Making Use Of Characteristic to Foreshadow in Faulkner’s “A Rose for Emily” In William Faulkner’s narrative, “A Rose for Emily”, Emily’s reclusiveness, conceit and old-fashioned attitude demonstrate her refusal to adapt to the present. Throughout the plot, glances into Emily’s life and habits foreshadow the conclusion of the story. The author uses third person voice and a series of flashbacks to show examples of her reclusive behavior, the conceit that being a Grierson has actually instilled in her and how her thinking has stayed in years gone past.
Although Emily is described passionately as a “fallen monolith” by the unnamed townspeople, she is hardly understood and rarely leaves her home. In her younger years she was seen sometimes with Homer Barron, a specialist employed to pave the sidewalks. While Homer was courting her, the two took Sunday drives in public, which set the town abuzz. After his strange disappearance, nevertheless, Emily enters into full reclusivity.
The town’s politicians are even required to pay a visit to Emily in your home when they finally decide to press the issue of paying real estate tax which a Colonel Sartoris had actually graciously deemed paid completely for the remainder of her life. The Board of Aldermen are quickly admitted into your house and given just a quick glance of the female Emily Grierson has ended up being in old age. Outside of china painting classes Emily offered to the kids of some of “Colonel Sartoris’s contemporaries” (page 48) 10 years earlier, it was the most anybody had actually seen of her in some time.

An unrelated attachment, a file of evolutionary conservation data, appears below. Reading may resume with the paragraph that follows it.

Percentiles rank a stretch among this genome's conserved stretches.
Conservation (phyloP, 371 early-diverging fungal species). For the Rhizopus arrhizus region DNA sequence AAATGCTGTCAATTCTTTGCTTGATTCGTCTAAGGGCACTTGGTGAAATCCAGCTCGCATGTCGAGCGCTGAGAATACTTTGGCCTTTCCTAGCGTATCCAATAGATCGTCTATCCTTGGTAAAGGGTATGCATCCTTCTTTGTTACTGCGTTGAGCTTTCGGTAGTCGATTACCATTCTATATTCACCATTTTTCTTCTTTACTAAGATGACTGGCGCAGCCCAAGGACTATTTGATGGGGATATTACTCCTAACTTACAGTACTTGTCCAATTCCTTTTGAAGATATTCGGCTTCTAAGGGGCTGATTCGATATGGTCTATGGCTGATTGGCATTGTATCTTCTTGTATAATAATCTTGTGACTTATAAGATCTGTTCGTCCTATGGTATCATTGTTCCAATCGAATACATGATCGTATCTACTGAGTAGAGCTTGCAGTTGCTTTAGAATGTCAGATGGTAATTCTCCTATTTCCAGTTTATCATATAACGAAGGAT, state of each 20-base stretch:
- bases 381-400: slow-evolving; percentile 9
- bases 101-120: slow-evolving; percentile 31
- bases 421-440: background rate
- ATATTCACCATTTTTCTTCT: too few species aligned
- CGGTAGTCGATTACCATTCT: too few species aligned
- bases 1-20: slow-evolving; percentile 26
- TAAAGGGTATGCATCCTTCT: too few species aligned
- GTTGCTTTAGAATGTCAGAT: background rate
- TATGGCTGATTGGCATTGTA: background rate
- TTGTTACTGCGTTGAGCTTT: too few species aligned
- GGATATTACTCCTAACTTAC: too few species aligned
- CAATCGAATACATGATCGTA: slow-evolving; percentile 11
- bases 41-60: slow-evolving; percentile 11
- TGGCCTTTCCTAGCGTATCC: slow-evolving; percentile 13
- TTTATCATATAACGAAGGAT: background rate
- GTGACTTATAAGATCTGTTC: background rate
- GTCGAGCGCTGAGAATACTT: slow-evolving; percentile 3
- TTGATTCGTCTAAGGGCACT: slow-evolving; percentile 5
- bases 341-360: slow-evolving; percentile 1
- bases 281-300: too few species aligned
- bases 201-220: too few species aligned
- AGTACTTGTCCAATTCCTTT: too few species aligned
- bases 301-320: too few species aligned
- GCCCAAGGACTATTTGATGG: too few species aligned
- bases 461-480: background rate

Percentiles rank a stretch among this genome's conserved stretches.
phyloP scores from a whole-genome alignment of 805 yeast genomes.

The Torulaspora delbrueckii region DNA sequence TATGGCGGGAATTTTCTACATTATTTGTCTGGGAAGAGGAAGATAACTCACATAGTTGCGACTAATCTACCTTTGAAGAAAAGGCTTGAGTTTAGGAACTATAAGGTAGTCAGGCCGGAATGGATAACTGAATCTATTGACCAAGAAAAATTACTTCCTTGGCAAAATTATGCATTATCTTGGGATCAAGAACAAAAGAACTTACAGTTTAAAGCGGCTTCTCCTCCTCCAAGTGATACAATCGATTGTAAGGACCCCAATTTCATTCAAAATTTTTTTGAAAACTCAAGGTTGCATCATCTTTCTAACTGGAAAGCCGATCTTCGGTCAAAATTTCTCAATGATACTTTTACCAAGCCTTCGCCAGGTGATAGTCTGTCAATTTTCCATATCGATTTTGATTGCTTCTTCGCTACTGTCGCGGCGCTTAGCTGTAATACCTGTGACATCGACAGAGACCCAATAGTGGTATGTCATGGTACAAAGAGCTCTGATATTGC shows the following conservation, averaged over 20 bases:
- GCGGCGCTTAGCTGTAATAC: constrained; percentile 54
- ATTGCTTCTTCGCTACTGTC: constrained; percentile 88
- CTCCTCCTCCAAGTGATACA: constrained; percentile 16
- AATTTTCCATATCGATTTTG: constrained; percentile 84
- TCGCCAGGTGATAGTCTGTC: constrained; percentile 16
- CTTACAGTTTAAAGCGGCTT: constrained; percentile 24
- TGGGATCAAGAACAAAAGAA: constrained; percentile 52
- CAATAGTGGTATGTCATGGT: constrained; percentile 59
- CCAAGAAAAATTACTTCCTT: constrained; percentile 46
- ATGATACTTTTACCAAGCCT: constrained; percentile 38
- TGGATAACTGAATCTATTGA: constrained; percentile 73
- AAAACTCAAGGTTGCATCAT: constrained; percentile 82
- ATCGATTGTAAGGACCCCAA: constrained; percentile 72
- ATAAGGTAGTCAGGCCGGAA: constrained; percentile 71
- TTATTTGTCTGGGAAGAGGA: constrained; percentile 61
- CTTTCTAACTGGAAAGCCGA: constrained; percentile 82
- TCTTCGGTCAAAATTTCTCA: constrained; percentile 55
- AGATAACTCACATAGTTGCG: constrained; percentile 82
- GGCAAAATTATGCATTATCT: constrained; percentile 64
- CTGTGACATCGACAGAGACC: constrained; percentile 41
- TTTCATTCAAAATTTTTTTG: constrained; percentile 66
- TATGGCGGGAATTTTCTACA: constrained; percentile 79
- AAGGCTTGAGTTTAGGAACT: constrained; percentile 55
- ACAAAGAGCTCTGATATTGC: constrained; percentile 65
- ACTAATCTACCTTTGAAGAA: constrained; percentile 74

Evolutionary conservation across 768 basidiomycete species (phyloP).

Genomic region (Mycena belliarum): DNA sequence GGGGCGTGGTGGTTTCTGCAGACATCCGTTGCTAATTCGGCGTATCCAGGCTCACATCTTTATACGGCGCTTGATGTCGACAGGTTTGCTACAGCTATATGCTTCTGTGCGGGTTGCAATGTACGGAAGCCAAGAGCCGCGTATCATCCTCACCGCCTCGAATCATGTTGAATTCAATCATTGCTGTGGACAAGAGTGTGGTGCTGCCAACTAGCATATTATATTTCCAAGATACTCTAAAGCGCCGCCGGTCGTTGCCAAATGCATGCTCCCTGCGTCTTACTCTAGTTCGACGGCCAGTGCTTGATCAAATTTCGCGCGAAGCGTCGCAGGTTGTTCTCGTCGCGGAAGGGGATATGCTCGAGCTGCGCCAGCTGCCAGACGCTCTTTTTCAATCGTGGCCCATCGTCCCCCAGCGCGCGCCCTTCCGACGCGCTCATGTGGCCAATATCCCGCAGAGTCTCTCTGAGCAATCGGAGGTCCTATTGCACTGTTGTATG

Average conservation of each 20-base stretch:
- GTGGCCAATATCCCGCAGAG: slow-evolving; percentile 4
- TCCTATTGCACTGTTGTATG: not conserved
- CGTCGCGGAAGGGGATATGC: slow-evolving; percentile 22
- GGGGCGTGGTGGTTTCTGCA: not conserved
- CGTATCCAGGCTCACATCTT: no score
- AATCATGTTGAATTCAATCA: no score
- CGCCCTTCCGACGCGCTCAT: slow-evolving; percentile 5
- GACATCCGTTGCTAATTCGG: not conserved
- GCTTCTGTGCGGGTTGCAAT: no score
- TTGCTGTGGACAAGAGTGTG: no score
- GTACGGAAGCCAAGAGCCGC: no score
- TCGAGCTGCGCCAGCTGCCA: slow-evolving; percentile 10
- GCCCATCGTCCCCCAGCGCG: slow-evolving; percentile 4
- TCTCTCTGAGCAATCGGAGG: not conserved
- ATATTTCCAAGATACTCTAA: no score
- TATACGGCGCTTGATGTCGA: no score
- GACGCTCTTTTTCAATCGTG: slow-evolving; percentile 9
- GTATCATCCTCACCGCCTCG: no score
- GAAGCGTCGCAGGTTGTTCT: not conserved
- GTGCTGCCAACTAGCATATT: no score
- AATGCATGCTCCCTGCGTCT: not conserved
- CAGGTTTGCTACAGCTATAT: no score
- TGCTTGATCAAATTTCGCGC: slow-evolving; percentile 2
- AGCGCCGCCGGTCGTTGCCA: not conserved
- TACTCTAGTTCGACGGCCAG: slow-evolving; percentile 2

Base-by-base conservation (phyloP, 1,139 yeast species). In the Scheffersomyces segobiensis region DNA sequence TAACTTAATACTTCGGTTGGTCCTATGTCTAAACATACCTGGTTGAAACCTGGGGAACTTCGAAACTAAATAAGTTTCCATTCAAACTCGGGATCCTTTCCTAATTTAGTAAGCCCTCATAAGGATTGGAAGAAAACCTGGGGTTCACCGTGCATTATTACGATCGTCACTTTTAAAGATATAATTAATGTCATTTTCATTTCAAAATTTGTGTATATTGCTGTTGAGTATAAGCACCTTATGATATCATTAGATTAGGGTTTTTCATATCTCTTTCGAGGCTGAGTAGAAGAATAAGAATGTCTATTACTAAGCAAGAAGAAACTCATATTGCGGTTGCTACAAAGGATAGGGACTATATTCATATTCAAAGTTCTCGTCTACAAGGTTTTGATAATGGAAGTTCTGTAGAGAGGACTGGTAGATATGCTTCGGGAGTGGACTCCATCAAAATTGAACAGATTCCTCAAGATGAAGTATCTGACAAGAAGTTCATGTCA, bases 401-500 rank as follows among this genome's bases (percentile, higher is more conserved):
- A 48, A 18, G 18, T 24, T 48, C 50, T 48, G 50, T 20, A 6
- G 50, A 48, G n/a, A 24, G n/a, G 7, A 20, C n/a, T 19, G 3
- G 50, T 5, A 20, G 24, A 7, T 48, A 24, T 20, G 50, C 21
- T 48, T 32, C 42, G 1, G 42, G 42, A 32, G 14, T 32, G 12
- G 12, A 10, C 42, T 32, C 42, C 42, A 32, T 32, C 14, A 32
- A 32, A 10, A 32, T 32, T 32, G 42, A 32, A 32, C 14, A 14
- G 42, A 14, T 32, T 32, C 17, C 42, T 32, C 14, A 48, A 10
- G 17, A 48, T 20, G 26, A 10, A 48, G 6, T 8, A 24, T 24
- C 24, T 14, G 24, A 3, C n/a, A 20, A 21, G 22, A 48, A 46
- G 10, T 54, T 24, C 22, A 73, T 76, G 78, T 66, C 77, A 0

Consequently, when Emily lastly passes on, her funeral is gone to by a variety of townspeople who are extremely curious “to see the inside of her home” (page 43). At this moment, Faulkner has foreshadowed the reality that something monumental will be discovered there. Emily’s arrogance was ripe fodder for her contemporaries. She retained a Negro servant, Tobe, throughout her life in the tradition of her family, but obviously he was just as committed to being a recluse as she and was only seen on market shopping days, speaking little.
Everybody thought the household had always “held themselves a little too expensive for what they really were” (page 44) and seemed to relish anything Emily did that might make her appear more human. When a terrible odor established in your house and wafted through the community it was chalked up to bad house cleaning because “a male … [can not] keep a kitchen area appropriately” (page 45). This, the townspeople stated, produced a “link between the gross, bristling world and the high and magnificent Griersons” (page 45).
They wanted a chance to feel sorry for Emily and rejoice in the fact that although her last name was Grierson, she was human after all. Nevertheless, household name carries enough regard that former Confederate soldiers “to whom the past is not a reducing roadway” (page 49) feel required to attend her funeral service. Emily’s conceit is what keeps the people of the town interested in the information of her life, and death.
Maybe since of Emily’s old-fashioned attitude and perfects, she was used to taking matters into her hands and this, too, foreshadows Homer’s Barron end. Although motor cars and trucks are a typical sight in the area, Emily never bought one and preferred, rather, to ride about with Homer using an old-fashioned horse and buggy. When postal service pertained to town some years previously, Emily would have none of it, declining to enable a mail box and numbers attached to her old home.
Anything she required could be provided or Tobe was sent with his market basket on shopping day to bring it back, bypassing modern-day benefit. Faulkner uses these vagaries of Emily’s personality to foreshadow the conclusion when the townspeople swarm through your house to reach the upper bedroom which has been closed for 40 years. It is due to the fact that of her reclusiveness, arrogance and old-fashioned attitude that the unusual old woman purchases rat poison, eliminates her fan and locks him inside a bed room for several years, not to be found till her death.